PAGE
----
The mantissa algorithm 10 in principle is divided into two parts, in which the first part computes an initial estimate in step 11, and the second part performs the iterative process in steps 1224 starting with the initial estimate. The initial estimate needs to be sufficiently close to the final value to obtain a satisfactory result within three iterative processes.

The mantissa portion of an inverse square root calculation can be determined iteratively using the following expression.
X i+1=(3/2−R/2X i 2)Xi

If the initial estimate, Xi, is sufficiently close to 1/√{square root over (R)}, the accuracy of the result can be refined to any desired degree. The challenge then becomes selecting an initial estimate that converges to a result with the desired accuracy within a specified number of iterative steps.

When the number representation used in the iteration expression is floating-point, a restriction applies. Floating-point subtraction can be performed only between numbers with equal exponents. Since the constant term, 3/2, has an effective exponent of 0, R and Xi must be selected so that the product, RXi 2, also has an exponent with value 0. The exponent and mantissa of the R and Xi terms must be scaled to meet this criterion. In addition, the mantissa algorithm 10 begins and ends with a mantissa in normal alignment. In implementation, the iteration method is used to compute the inverse square root of the mantissa. The R and Xi mantissa values are scaled by alignment during the iteration sequence to meet the criteria given above and the correct exponent is computed separately.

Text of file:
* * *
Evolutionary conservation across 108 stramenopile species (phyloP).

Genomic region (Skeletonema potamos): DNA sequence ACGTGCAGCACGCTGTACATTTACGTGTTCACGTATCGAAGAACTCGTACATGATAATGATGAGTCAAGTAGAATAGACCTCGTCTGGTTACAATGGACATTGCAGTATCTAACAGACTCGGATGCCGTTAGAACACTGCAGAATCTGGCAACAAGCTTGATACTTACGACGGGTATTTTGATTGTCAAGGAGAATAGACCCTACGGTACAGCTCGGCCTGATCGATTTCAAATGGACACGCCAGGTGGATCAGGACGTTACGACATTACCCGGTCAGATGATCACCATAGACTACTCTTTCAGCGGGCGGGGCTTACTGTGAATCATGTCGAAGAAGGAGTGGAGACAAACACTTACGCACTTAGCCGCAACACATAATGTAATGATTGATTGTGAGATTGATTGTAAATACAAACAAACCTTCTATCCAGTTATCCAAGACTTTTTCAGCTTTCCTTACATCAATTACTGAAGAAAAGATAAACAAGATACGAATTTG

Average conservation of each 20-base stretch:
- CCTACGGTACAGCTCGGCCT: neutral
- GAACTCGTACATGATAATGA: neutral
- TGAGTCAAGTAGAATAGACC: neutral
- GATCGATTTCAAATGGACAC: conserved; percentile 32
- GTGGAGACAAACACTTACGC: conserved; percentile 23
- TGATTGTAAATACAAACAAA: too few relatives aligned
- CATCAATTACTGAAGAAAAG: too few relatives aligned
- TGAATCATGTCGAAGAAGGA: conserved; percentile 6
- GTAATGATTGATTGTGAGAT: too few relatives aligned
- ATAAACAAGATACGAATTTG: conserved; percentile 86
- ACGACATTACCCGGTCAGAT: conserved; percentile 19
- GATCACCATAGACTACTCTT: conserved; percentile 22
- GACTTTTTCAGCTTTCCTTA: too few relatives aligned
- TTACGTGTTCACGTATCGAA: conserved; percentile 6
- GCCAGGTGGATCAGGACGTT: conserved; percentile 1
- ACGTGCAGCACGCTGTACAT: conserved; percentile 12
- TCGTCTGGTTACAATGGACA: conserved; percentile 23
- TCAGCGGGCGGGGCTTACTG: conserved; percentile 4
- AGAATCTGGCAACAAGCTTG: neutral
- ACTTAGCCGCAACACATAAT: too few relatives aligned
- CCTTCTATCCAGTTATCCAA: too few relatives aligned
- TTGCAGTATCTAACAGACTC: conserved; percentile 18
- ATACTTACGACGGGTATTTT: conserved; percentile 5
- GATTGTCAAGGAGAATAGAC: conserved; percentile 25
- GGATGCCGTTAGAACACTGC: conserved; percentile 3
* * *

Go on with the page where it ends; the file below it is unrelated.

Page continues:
Xi is derived from a piece-wise linear approximation to the curve 1/√{square root over (R)}. In the following description, R is the mantissa of the floating-point number for which the inverse square root is computed and RS represents the scaled version of R required by the algorithm. Mantissa algorithm 10 performs 11 to compute Xi.

1. Store the mantissa, R, in an input register 31.

2. Complement R with an inverter 41 and transfer the value to an adder input register 46. The constant term 1.D413CC is stored in a register 45. The multiply array inputs are masked to 0 and stored in registers 47 and 48. Subtract R from 1.D413CC using a 4-input adder 49 and save the result in a register 53. Call the least significant 23-bits of the result LS23.